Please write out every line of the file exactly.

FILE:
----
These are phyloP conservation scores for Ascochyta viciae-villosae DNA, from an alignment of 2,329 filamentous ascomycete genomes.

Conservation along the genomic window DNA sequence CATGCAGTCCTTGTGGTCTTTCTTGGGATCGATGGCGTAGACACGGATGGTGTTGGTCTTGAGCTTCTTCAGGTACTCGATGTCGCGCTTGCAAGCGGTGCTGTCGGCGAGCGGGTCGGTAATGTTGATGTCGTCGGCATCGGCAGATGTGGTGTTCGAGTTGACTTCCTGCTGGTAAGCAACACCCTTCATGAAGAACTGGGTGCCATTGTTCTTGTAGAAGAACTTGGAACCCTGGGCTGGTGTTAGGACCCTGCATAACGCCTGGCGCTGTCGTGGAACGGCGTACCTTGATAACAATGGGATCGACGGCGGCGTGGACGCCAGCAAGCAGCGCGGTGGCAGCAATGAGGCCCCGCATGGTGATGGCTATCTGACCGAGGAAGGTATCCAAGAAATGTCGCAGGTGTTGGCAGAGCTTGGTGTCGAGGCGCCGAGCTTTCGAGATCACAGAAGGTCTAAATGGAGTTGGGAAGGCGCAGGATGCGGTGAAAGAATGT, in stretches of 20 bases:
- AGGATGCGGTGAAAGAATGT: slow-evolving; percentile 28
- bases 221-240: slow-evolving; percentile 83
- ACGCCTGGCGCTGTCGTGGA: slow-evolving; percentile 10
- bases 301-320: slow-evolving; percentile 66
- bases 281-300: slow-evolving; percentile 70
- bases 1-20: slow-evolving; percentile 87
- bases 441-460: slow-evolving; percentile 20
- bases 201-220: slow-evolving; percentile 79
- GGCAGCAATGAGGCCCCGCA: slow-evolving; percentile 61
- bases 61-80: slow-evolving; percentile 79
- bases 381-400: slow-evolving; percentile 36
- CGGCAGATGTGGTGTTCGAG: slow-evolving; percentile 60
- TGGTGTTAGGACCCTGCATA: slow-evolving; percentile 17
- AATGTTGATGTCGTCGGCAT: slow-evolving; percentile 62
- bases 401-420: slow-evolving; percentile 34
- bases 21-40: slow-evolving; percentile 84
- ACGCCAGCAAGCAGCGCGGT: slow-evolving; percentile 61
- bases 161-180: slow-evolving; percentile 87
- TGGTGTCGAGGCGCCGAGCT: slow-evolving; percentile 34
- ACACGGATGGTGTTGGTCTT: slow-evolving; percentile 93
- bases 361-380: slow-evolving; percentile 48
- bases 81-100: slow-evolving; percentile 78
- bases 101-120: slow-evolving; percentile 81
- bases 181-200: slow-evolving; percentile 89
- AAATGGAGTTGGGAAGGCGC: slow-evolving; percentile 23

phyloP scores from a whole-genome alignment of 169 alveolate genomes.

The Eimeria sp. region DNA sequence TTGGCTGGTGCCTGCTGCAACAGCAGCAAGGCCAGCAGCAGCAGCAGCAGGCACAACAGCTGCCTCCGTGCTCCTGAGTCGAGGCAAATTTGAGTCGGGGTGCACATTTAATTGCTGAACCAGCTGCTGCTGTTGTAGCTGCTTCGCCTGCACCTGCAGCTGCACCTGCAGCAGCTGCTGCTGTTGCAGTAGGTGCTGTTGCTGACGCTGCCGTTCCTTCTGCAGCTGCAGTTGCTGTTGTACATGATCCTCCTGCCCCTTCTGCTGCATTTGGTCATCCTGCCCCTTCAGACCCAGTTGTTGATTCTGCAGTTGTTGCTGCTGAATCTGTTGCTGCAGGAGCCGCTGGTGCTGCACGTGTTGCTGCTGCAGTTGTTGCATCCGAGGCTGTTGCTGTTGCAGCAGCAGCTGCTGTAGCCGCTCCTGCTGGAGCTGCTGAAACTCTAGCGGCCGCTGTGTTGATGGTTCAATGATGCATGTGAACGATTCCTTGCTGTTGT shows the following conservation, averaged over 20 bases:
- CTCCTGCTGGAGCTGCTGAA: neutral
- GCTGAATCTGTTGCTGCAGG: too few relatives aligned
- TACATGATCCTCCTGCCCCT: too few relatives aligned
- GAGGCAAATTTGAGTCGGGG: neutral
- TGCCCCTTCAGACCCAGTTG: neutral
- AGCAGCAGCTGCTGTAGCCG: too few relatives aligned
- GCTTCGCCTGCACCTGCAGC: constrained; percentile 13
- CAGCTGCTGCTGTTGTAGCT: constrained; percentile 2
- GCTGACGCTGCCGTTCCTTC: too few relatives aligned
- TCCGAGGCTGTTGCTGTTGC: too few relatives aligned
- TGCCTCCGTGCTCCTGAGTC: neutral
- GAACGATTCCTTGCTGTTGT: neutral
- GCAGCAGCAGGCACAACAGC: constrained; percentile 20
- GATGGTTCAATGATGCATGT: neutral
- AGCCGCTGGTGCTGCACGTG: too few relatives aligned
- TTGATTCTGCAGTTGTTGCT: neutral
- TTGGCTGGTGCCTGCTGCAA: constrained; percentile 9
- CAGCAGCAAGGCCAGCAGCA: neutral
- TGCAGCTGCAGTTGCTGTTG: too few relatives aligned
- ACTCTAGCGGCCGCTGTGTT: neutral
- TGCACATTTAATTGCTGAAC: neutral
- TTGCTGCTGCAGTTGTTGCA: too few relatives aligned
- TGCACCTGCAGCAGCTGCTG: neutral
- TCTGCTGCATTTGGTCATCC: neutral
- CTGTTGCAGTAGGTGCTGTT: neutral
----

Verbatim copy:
These are phyloP conservation scores for Ascochyta viciae-villosae DNA, from an alignment of 2,329 filamentous ascomycete genomes.

Conservation along the genomic window DNA sequence CATGCAGTCCTTGTGGTCTTTCTTGGGATCGATGGCGTAGACACGGATGGTGTTGGTCTTGAGCTTCTTCAGGTACTCGATGTCGCGCTTGCAAGCGGTGCTGTCGGCGAGCGGGTCGGTAATGTTGATGTCGTCGGCATCGGCAGATGTGGTGTTCGAGTTGACTTCCTGCTGGTAAGCAACACCCTTCATGAAGAACTGGGTGCCATTGTTCTTGTAGAAGAACTTGGAACCCTGGGCTGGTGTTAGGACCCTGCATAACGCCTGGCGCTGTCGTGGAACGGCGTACCTTGATAACAATGGGATCGACGGCGGCGTGGACGCCAGCAAGCAGCGCGGTGGCAGCAATGAGGCCCCGCATGGTGATGGCTATCTGACCGAGGAAGGTATCCAAGAAATGTCGCAGGTGTTGGCAGAGCTTGGTGTCGAGGCGCCGAGCTTTCGAGATCACAGAAGGTCTAAATGGAGTTGGGAAGGCGCAGGATGCGGTGAAAGAATGT, in stretches of 20 bases:
- AGGATGCGGTGAAAGAATGT: slow-evolving; percentile 28
- bases 221-240: slow-evolving; percentile 83
- ACGCCTGGCGCTGTCGTGGA: slow-evolving; percentile 10
- bases 301-320: slow-evolving; percentile 66
- bases 281-300: slow-evolving; percentile 70
- bases 1-20: slow-evolving; percentile 87
- bases 441-460: slow-evolving; percentile 20
- bases 201-220: slow-evolving; percentile 79
- GGCAGCAATGAGGCCCCGCA: slow-evolving; percentile 61
- bases 61-80: slow-evolving; percentile 79
- bases 381-400: slow-evolving; percentile 36
- CGGCAGATGTGGTGTTCGAG: slow-evolving; percentile 60
- TGGTGTTAGGACCCTGCATA: slow-evolving; percentile 17
- AATGTTGATGTCGTCGGCAT: slow-evolving; percentile 62
- bases 401-420: slow-evolving; percentile 34
- bases 21-40: slow-evolving; percentile 84
- ACGCCAGCAAGCAGCGCGGT: slow-evolving; percentile 61
- bases 161-180: slow-evolving; percentile 87
- TGGTGTCGAGGCGCCGAGCT: slow-evolving; percentile 34
- ACACGGATGGTGTTGGTCTT: slow-evolving; percentile 93
- bases 361-380: slow-evolving; percentile 48
- bases 81-100: slow-evolving; percentile 78
- bases 101-120: slow-evolving; percentile 81
- bases 181-200: slow-evolving; percentile 89
- AAATGGAGTTGGGAAGGCGC: slow-evolving; percentile 23

phyloP scores from a whole-genome alignment of 169 alveolate genomes.

The Eimeria sp. region DNA sequence TTGGCTGGTGCCTGCTGCAACAGCAGCAAGGCCAGCAGCAGCAGCAGCAGGCACAACAGCTGCCTCCGTGCTCCTGAGTCGAGGCAAATTTGAGTCGGGGTGCACATTTAATTGCTGAACCAGCTGCTGCTGTTGTAGCTGCTTCGCCTGCACCTGCAGCTGCACCTGCAGCAGCTGCTGCTGTTGCAGTAGGTGCTGTTGCTGACGCTGCCGTTCCTTCTGCAGCTGCAGTTGCTGTTGTACATGATCCTCCTGCCCCTTCTGCTGCATTTGGTCATCCTGCCCCTTCAGACCCAGTTGTTGATTCTGCAGTTGTTGCTGCTGAATCTGTTGCTGCAGGAGCCGCTGGTGCTGCACGTGTTGCTGCTGCAGTTGTTGCATCCGAGGCTGTTGCTGTTGCAGCAGCAGCTGCTGTAGCCGCTCCTGCTGGAGCTGCTGAAACTCTAGCGGCCGCTGTGTTGATGGTTCAATGATGCATGTGAACGATTCCTTGCTGTTGT shows the following conservation, averaged over 20 bases:
- CTCCTGCTGGAGCTGCTGAA: neutral
- GCTGAATCTGTTGCTGCAGG: too few relatives aligned
- TACATGATCCTCCTGCCCCT: too few relatives aligned
- GAGGCAAATTTGAGTCGGGG: neutral
- TGCCCCTTCAGACCCAGTTG: neutral
- AGCAGCAGCTGCTGTAGCCG: too few relatives aligned
- GCTTCGCCTGCACCTGCAGC: constrained; percentile 13
- CAGCTGCTGCTGTTGTAGCT: constrained; percentile 2
- GCTGACGCTGCCGTTCCTTC: too few relatives aligned
- TCCGAGGCTGTTGCTGTTGC: too few relatives aligned
- TGCCTCCGTGCTCCTGAGTC: neutral
- GAACGATTCCTTGCTGTTGT: neutral
- GCAGCAGCAGGCACAACAGC: constrained; percentile 20
- GATGGTTCAATGATGCATGT: neutral
- AGCCGCTGGTGCTGCACGTG: too few relatives aligned
- TTGATTCTGCAGTTGTTGCT: neutral
- TTGGCTGGTGCCTGCTGCAA: constrained; percentile 9
- CAGCAGCAAGGCCAGCAGCA: neutral
- TGCAGCTGCAGTTGCTGTTG: too few relatives aligned
- ACTCTAGCGGCCGCTGTGTT: neutral
- TGCACATTTAATTGCTGAAC: neutral
- TTGCTGCTGCAGTTGTTGCA: too few relatives aligned
- TGCACCTGCAGCAGCTGCTG: neutral
- TCTGCTGCATTTGGTCATCC: neutral
- CTGTTGCAGTAGGTGCTGTT: neutral